Six months ago I began going to therapy. I can truly say that it’s been one of the best decisions I’ve made in my life; right next to uprooting my family and moving across the country. I decided to break the stigma I always knew of black Christian women not going to therapy. It was so taboo for so long and we were expected to just be strong and keep pushing. There was just entirely too much I’d carried that was worthy of unpacking and I needed to let it go. I came to the realization that it is okay to pray for healing and go to therapy all at the same time.
It took me years to find the courage to admit that I even needed therapy. I had been through child molestation, loss, domestic abuse, navigating through divorce, and a few toxic relationships among other things. It took even longer to decided to finally research a therapist that would fit my needs. After that, it took much more time to actually make that first phone call.
I took everything I thought I knew and threw it away
Many of us were raised to conceal our emotions and just keep moving, bottling up everything inside of us until we explode. This is not healthy at all.
Growing up while black and growing up in the Christian community tainted the idea of therapy or any type of counseling being a necessity in my life. I was simply taught that prayer was the “end all be all.”
I really believed that I had the ability to just pray it all away until I realized that I couldn’t. I wasn’t some kind of magician that could wave a wand and “voila” all my troubles were gone.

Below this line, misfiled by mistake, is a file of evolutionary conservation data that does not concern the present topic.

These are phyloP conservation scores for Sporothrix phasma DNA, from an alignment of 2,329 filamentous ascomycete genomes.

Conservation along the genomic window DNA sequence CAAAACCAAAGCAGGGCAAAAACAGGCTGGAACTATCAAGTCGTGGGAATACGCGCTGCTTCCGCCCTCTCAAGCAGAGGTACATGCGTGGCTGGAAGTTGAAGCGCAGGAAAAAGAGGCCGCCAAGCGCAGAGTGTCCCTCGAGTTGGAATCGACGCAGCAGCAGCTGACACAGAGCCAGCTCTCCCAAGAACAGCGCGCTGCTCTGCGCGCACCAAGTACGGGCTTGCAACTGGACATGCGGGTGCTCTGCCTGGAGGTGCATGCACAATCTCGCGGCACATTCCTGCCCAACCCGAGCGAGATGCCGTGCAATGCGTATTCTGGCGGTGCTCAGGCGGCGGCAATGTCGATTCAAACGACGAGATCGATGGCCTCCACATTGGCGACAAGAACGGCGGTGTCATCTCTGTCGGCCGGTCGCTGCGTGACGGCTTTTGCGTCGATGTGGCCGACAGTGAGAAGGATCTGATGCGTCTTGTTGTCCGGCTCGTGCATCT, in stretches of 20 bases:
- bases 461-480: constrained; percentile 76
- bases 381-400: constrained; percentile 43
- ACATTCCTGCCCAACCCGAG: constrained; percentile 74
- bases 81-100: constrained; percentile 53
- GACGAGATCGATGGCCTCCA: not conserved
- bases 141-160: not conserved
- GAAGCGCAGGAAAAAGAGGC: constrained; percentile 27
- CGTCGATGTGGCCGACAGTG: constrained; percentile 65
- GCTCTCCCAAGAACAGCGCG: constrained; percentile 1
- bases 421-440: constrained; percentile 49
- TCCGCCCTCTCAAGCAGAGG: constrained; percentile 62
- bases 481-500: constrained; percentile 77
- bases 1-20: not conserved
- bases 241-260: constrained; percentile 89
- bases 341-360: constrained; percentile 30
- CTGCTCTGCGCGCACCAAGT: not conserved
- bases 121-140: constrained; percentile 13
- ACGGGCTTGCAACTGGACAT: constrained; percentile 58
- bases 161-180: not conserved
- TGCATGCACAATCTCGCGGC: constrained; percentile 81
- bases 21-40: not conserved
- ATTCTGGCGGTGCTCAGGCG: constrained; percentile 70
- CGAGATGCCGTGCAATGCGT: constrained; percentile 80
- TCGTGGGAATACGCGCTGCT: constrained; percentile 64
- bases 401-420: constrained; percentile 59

Faith without works is dead (James 2:26). So I had to rid myself of the ideology that I could just say a prayer and God would remove whatever trauma I’m experiencing without actually putting in the work. I don’t know if you knew this or not, but therapy is work ya’ll. Whew, Chile! I had to tell myself that just because I was going to therapy didn’t mean that I was watering down my faith or that I believed Jesus any less than the day I gave Him my life.
I decided to leave everything I knew at the door and work on taking the steps necessary to begin my healing.
I created a list of criteria
- My therapist had to be a black woman. There was no question about this one. I wanted to feel comfortable and I wanted to feel safe. I wasn’t going to feel either of those things spilling the tea to someone who would never be able to relate to my personal traumas as a black woman.
- This black female therapist had to run a faith-based practice. My walk with Christ is important to me and I wanted to ensure that Christ was in ALL of my details. I wanted to be consistent with making sure that scripture and prayer were being used in this new chapter of my life. Y’all can keep the crystals and I believe sage belongs in my food (dat’s it!).
- This therapist and her practice had to align with what my current needs were. She also had to be able to understand my short term and long term goals with therapy. I wasn’t planning on going to therapy for the rest of my life. I also didn’t want to have my therapist on speed dial for every moment I was going to have a breakdown. My end goal was to heal and unpack. I needed to have the ability to cope with future issues on my own with the tools she provided. The only one I lean and depend on Christ!